Review: Ghost Wash

This performance is “theatre”, laughs Tina Stevens, the “endurance” drummer. Together with John Willsteed, the pair reproduce the sounds of the 70s and 80s – drone, melancholic songs, fast angry punk songs – punched out with sound pressure effects.

It’s visual art and live music tied together by a story of Brisbane’s history.

The anecdotal quips from John, a natural storyteller, tie the songs into the story. Or is the story complementing the songs. Talking about old friends who have passed away from suicide and accidents, his voice breaks as he tears up. Heart-wrenching emotion makes this performance real. There’s nothing fake here. This is the heart, exposed emotions about Brisbane’s past.

The flickery footage of Brisbane – past and present – some familiar landmarks and streets of your town (there’s my Go-Betweens reference) are projected against the back wall of the Metro Arts theatre – a space that I think should be used more often. It’s a little world hidden away from the world despite being in the middle of the CBD. Images from what appear to be personal family footage mixed with footage of old Brisbane bands, cleverly pieced together by Tina herself, create a nostalgic feel and a yearning for the past.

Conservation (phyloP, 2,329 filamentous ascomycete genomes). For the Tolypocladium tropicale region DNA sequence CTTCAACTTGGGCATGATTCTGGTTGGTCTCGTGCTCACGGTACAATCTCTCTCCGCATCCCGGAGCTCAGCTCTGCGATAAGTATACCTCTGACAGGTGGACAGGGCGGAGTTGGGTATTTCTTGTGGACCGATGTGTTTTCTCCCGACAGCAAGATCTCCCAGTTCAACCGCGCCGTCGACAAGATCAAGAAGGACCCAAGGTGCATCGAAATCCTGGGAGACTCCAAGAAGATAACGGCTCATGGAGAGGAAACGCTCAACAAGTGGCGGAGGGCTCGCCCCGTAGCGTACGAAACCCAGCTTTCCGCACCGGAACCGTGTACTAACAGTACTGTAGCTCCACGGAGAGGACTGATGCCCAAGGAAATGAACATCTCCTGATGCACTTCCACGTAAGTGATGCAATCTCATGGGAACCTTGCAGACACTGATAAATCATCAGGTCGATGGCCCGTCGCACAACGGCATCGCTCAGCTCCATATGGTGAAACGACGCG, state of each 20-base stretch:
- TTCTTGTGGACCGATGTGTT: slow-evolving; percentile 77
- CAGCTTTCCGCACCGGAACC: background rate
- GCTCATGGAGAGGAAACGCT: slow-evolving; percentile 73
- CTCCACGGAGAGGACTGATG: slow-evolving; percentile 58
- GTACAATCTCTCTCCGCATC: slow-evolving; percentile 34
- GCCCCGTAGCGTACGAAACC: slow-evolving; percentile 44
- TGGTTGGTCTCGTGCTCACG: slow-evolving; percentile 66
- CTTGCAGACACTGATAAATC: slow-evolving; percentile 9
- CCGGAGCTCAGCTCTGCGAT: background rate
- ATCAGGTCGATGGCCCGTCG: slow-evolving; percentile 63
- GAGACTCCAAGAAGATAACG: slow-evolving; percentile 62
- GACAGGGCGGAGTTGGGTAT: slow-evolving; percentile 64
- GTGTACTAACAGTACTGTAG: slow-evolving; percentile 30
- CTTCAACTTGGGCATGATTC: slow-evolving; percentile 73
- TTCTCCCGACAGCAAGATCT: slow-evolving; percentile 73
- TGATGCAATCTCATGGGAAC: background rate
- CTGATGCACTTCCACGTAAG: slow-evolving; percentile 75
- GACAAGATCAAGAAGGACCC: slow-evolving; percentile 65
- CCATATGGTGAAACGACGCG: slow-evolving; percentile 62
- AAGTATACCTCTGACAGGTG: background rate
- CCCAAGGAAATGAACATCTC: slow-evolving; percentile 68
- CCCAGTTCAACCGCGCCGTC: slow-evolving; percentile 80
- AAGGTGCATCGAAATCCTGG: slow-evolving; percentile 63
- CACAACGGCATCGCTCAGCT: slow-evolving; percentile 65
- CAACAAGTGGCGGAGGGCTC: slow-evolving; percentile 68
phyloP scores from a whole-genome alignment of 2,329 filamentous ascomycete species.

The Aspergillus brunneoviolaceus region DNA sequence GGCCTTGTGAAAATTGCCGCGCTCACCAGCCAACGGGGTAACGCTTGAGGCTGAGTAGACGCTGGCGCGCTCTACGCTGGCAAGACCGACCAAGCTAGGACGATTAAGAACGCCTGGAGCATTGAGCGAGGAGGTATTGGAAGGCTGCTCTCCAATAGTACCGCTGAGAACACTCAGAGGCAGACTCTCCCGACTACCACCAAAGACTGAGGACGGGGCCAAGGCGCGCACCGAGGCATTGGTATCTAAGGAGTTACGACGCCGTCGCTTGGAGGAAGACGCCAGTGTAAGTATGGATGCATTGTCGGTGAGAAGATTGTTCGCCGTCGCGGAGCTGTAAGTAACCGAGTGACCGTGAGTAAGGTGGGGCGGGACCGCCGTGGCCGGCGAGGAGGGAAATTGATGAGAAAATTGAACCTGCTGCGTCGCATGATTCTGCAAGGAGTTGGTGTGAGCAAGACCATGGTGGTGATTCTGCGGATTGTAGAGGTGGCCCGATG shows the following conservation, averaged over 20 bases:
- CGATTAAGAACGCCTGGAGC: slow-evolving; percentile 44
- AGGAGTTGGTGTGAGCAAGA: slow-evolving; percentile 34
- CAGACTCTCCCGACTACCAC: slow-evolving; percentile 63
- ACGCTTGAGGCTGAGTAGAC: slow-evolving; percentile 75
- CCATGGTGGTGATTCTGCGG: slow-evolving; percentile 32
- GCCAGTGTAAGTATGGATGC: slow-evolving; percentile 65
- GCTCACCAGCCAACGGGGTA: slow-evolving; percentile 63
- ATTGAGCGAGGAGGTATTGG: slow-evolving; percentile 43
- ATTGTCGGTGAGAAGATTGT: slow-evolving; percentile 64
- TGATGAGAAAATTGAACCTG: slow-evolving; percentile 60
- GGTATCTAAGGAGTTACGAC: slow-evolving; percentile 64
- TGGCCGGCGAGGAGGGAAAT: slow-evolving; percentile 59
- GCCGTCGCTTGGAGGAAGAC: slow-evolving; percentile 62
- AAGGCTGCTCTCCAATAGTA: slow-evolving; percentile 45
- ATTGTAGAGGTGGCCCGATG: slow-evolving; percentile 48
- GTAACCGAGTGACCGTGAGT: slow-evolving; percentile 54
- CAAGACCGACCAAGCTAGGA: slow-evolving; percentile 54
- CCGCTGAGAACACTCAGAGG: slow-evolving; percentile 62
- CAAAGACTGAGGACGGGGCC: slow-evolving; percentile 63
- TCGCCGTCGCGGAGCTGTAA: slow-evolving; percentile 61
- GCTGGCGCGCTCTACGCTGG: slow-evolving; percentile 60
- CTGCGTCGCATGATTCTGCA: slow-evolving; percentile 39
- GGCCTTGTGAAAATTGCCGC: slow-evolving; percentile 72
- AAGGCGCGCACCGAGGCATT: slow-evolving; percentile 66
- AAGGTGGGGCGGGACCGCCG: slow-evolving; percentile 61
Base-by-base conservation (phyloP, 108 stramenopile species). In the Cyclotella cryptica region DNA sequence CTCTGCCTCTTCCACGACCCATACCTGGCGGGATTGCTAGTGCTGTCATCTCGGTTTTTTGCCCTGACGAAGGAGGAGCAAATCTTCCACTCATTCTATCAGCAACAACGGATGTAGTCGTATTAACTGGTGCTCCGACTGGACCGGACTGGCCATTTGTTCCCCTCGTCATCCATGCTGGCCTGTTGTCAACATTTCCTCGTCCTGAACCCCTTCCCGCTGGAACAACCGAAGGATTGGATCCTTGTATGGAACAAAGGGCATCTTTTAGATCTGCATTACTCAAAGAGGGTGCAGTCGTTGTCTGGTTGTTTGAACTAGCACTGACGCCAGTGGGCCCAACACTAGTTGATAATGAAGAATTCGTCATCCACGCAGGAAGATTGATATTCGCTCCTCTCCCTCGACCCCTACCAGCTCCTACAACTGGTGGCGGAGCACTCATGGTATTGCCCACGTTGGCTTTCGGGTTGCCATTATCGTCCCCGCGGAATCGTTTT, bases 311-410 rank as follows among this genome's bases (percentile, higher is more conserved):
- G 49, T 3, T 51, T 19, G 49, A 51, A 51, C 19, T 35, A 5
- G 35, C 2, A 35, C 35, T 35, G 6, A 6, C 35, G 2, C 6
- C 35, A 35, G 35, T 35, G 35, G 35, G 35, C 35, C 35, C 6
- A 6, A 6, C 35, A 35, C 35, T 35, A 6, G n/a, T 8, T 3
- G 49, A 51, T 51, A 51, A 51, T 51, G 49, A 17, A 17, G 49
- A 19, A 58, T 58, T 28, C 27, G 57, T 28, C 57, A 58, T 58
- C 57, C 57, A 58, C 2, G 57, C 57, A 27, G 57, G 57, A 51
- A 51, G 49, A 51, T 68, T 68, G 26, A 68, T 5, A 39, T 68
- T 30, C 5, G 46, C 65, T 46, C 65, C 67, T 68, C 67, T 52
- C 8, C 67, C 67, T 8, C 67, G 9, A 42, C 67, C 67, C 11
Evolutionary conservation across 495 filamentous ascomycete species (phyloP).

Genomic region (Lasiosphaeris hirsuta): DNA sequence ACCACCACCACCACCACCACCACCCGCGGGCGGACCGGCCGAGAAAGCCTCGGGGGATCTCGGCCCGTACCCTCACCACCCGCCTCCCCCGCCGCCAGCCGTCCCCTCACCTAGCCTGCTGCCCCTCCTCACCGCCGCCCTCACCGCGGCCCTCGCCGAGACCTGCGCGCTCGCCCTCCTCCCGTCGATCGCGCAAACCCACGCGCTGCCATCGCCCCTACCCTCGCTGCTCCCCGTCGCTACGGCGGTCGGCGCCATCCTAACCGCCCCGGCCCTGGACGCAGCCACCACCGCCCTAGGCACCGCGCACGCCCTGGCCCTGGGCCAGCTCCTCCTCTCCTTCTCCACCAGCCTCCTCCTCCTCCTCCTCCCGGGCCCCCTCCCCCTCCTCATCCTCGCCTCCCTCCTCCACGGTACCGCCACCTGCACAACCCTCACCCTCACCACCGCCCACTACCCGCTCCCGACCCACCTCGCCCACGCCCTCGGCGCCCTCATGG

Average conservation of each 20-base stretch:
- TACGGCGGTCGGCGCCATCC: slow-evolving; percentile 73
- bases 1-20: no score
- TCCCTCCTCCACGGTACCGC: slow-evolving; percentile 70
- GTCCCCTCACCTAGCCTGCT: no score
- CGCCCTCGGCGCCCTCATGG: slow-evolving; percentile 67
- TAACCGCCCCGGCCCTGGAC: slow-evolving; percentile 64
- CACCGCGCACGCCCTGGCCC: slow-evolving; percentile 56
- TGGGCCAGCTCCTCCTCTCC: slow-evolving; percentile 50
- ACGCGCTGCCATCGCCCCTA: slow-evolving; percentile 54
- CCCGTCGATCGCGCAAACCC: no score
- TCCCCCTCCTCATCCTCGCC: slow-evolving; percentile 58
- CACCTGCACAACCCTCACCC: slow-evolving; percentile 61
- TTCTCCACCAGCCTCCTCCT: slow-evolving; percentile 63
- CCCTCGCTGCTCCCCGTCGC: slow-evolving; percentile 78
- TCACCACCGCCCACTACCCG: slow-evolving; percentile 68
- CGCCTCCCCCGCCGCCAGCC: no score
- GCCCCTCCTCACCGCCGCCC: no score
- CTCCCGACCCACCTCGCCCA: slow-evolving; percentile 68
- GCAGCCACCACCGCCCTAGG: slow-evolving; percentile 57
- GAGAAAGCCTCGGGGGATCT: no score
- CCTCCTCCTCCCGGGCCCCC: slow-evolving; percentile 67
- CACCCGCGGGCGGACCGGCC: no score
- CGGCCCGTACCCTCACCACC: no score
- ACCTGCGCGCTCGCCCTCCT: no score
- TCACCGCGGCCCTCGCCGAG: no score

The personal story between Tina and John make this intimate performance truly genuine. They compliment each other like what old friends do, they’ve shared history and together create something beautiful. A dedication and appreciation for this city that I love.

Theatre, music, whatever this performance falls under – it’s endearing, genuine, nostalgic and heartwarming. A ghost wash.

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